Pitchfork trend lines can provide support or resistance. In an uptrend, the lower trend line acts as support to define the overall trend, the upper trend line acts as resistance and the median line defines the strength of the trend. Prices should reach the median line on a regular basis during an uptrend. Failure to reach this line shows underlying weakness that could foreshadow a trend reversal. Chart 5 shows Ciena (CIEN) moving higher within a rising Pitchfork. Notice how the lower trend line offers support and the median line offers resistance. Even though Ciena met resistance at the median line throughout the uptrend, it managed to reach this line on a regular basis to affirm the uptrend. Failure to reach the median line would have shown underlying weakness. CIEN broke the lower trend line with a sharp decline in November. Notice that this break held as the trend line then turned into resistance.
Chart 6 shows CSX Corp (CSX) with a pair of corrections identified by Andrews’ Pitchfork. Notice that both corrections formed after sharp advances. For the first correction, it was possible to draw Andrews’ Pitchfork after the early July high. Notice that prices did not break the median line in late July. Also notice that prices held above the median line in August. This showed strength that led to a breakout in September. It was possible to draw the second correction after the early December high. Prices did move below the median line, but soon recovered and CSX broke resistance with a surge in January.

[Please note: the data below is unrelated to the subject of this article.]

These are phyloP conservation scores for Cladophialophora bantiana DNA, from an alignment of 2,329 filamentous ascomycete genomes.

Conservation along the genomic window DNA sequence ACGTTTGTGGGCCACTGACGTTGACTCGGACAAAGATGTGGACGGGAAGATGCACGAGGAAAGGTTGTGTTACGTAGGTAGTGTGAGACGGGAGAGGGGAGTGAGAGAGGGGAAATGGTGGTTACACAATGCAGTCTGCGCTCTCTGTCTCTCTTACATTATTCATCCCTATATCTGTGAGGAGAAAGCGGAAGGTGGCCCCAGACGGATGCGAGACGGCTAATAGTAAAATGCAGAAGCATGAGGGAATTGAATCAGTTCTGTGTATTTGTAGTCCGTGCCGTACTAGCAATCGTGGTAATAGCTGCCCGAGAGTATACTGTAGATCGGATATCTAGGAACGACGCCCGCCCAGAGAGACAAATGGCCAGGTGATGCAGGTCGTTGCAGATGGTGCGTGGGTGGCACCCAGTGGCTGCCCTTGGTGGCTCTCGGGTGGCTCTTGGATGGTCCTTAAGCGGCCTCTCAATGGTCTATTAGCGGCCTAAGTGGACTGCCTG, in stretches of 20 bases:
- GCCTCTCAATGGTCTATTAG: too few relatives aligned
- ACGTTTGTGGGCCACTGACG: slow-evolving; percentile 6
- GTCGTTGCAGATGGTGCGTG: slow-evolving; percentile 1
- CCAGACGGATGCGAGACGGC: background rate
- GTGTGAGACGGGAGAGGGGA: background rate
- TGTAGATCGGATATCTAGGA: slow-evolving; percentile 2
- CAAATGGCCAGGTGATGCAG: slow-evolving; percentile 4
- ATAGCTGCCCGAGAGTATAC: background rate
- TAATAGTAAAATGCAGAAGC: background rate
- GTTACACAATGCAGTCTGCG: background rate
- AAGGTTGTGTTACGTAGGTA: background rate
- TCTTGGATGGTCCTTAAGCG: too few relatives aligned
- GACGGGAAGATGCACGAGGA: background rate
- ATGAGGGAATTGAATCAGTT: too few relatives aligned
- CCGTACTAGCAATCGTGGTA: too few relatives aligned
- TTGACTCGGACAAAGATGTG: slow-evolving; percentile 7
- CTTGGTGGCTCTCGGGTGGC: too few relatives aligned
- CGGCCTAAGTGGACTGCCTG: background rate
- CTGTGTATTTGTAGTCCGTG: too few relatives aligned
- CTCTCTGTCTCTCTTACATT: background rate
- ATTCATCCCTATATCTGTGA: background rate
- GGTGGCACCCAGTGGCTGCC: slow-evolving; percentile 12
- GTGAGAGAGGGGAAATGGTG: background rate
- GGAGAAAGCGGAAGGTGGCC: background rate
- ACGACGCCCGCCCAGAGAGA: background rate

Andrews’ Pitchfork also incorporates the use of trigger lines, which are essentially trend lines that originate at point 1. Upper trigger lines extend down from point 1 through the peak at point 3. A break above the upper trigger line is a buy signal. Lower trigger lines extend up from point 1 through the trough of point 2. A break below the lower trigger line acts as a sell signal. Chart 7 shows Rowan Companies (RDC) with a lower trigger line extending up from the July low and an upper trigger line extending down from the November high. These trigger lines are similar to normal trend lines drawn off two reaction highs or reaction lows. Their signals are often much later than the signals generated by Pitchfork breaks.
The steepness of the Pitchfork channel depends on the placement of the three drawing points, in particular point 1, which is the start of the median line. Even though point one usually starts with a reaction high or low, it is sometimes necessary to adjust point 1 to insure a realistic price channel. Unfortunately, there are no hard rules for point placement. Instead, chartists must use judgment and experience when drawing channels. This is where the subjective nature of technical analysis comes into play. As with most aspects of technical analysis, it is important to build experience by experimenting with Andrews’ Pitchfork. See what works and what does not work first hand. This is the only real way to master an indicator.
You can use ourto add Andrews’ Pitchforks to your charts. Below, you’ll find an example of a chart annotated with an Andrews’ Pitchfork.
To learn more about how to add this annotation to your charts, check out our Support Center article on
Magazine:. This is an article by Barbara Star, Ph.D that appeared in Stocks & Commodities magazine. It can be found in Volume 13 (1995).